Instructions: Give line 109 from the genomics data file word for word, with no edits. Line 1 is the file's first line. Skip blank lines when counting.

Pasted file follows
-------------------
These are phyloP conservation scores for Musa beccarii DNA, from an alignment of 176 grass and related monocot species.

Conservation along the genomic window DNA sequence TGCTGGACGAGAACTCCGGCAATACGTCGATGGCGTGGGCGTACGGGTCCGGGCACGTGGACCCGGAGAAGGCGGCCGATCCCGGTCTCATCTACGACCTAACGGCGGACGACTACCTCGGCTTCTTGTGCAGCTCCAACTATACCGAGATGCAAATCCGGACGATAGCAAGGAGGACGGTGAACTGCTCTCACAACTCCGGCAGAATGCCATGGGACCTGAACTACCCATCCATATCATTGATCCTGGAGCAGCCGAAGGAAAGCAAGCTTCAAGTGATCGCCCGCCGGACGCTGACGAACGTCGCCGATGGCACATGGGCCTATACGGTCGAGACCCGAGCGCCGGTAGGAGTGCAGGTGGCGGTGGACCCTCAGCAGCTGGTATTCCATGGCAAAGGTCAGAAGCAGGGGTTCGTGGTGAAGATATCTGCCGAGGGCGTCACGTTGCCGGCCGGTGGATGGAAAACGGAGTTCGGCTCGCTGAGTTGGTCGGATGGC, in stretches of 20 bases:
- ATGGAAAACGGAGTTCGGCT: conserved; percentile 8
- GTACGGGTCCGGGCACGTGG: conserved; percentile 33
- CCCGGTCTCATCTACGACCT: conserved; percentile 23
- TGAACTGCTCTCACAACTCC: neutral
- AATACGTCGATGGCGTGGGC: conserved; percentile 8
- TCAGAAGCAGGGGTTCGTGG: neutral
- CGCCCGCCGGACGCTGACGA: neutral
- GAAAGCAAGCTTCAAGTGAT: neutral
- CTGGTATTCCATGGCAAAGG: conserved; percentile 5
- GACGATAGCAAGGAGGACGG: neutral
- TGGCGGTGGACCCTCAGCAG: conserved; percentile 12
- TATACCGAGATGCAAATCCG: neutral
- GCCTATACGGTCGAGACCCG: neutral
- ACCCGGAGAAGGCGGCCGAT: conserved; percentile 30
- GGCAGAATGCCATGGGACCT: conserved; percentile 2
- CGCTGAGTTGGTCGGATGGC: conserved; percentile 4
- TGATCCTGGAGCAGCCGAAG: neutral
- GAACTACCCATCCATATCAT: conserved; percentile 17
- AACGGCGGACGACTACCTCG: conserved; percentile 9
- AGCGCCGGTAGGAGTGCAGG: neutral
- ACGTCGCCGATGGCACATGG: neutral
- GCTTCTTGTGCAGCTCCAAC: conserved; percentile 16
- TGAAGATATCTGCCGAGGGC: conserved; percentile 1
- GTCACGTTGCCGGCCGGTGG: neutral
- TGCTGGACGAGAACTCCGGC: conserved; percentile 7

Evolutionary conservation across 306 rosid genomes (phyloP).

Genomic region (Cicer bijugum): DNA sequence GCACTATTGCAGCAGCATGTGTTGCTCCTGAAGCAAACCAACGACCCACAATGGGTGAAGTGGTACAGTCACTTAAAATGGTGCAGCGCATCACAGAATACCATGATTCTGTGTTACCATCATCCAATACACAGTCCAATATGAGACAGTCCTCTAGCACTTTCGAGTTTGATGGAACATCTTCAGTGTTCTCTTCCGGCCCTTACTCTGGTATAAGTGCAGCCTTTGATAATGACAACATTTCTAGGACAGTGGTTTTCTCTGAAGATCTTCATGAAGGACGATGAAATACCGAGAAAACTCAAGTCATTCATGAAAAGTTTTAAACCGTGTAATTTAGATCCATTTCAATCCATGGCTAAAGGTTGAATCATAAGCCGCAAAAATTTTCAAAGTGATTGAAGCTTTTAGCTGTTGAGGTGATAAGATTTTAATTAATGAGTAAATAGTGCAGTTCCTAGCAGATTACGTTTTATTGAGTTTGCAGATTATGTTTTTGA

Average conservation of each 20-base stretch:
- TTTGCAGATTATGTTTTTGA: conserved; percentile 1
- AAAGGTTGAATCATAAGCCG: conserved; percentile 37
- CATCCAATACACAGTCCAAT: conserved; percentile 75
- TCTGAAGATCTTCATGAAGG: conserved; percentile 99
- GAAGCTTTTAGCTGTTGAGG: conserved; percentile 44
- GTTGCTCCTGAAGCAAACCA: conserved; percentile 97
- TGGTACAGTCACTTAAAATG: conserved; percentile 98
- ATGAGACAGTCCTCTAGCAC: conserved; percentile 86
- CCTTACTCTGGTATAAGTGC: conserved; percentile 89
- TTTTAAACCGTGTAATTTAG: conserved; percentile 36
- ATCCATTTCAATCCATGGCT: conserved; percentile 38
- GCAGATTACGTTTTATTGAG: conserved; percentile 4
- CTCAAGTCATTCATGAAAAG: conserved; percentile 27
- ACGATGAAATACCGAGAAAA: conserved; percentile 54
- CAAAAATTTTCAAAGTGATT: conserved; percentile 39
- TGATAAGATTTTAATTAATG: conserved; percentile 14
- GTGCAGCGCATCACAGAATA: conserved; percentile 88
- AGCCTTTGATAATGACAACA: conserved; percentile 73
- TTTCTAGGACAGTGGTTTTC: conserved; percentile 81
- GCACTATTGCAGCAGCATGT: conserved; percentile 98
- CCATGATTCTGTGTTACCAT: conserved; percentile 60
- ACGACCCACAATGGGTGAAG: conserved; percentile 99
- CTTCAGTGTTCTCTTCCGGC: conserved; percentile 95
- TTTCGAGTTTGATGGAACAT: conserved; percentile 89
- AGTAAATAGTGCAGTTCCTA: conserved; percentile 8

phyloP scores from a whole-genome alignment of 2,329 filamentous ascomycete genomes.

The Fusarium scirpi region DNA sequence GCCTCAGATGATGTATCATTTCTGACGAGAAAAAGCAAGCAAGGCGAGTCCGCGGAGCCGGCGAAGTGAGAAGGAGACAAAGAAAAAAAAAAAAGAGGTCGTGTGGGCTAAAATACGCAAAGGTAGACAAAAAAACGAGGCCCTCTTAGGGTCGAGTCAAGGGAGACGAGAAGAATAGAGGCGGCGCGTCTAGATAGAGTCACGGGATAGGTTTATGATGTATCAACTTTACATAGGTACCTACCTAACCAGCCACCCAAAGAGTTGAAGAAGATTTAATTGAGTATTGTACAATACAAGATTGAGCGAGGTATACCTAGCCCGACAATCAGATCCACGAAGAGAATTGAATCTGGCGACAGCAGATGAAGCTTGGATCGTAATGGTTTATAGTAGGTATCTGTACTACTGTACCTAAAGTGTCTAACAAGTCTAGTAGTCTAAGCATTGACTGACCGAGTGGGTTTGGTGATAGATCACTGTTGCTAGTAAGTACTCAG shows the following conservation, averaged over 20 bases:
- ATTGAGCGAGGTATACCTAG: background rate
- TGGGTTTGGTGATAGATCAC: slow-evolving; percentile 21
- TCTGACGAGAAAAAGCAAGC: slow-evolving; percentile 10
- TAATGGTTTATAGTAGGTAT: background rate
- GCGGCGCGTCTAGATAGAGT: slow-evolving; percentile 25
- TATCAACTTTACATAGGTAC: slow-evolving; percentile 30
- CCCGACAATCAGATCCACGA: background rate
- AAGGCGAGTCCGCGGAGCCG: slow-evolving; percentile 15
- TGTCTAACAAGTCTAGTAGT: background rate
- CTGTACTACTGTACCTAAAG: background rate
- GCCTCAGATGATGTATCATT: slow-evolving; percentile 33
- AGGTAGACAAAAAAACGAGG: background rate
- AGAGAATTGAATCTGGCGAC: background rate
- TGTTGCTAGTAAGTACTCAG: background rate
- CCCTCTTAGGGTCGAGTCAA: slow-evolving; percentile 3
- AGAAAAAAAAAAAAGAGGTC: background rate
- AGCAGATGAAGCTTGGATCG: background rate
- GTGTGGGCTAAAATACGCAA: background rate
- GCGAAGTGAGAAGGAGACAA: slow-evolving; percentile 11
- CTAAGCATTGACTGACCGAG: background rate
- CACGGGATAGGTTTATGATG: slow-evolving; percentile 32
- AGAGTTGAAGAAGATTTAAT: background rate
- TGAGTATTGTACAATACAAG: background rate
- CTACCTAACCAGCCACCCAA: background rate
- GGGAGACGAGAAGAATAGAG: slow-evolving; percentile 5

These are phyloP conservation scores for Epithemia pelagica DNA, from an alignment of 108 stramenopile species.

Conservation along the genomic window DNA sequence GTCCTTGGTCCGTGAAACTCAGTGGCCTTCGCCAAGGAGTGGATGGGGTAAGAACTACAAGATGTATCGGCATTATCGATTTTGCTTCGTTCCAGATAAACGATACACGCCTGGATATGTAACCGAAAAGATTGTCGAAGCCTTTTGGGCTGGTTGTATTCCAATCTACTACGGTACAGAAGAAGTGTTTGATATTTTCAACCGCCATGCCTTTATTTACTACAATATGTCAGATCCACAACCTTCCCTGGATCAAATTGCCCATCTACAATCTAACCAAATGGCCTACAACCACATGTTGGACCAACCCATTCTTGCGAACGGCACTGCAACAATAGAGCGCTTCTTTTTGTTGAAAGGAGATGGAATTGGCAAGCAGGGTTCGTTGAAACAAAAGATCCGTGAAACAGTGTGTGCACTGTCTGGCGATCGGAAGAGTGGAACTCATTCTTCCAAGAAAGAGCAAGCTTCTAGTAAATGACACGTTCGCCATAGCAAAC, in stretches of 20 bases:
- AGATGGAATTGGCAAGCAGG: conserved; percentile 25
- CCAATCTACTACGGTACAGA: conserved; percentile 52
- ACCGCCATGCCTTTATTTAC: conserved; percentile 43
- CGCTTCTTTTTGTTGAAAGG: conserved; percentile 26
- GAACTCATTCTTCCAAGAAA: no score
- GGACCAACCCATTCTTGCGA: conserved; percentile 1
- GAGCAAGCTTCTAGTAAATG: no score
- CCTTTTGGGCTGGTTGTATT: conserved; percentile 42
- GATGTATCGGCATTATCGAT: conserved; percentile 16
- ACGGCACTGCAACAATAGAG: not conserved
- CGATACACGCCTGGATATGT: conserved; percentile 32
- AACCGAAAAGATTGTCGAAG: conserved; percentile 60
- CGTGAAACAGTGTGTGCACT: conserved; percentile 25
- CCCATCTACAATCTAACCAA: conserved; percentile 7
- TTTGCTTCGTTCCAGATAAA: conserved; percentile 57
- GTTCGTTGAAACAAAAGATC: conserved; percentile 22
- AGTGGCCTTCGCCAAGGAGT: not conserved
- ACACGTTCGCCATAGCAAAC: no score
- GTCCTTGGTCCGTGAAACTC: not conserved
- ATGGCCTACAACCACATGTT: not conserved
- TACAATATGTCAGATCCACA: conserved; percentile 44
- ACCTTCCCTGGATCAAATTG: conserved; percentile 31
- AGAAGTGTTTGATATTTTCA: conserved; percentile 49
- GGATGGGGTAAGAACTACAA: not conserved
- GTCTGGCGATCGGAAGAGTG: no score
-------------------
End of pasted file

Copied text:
- GTCTGGCGATCGGAAGAGTG: no score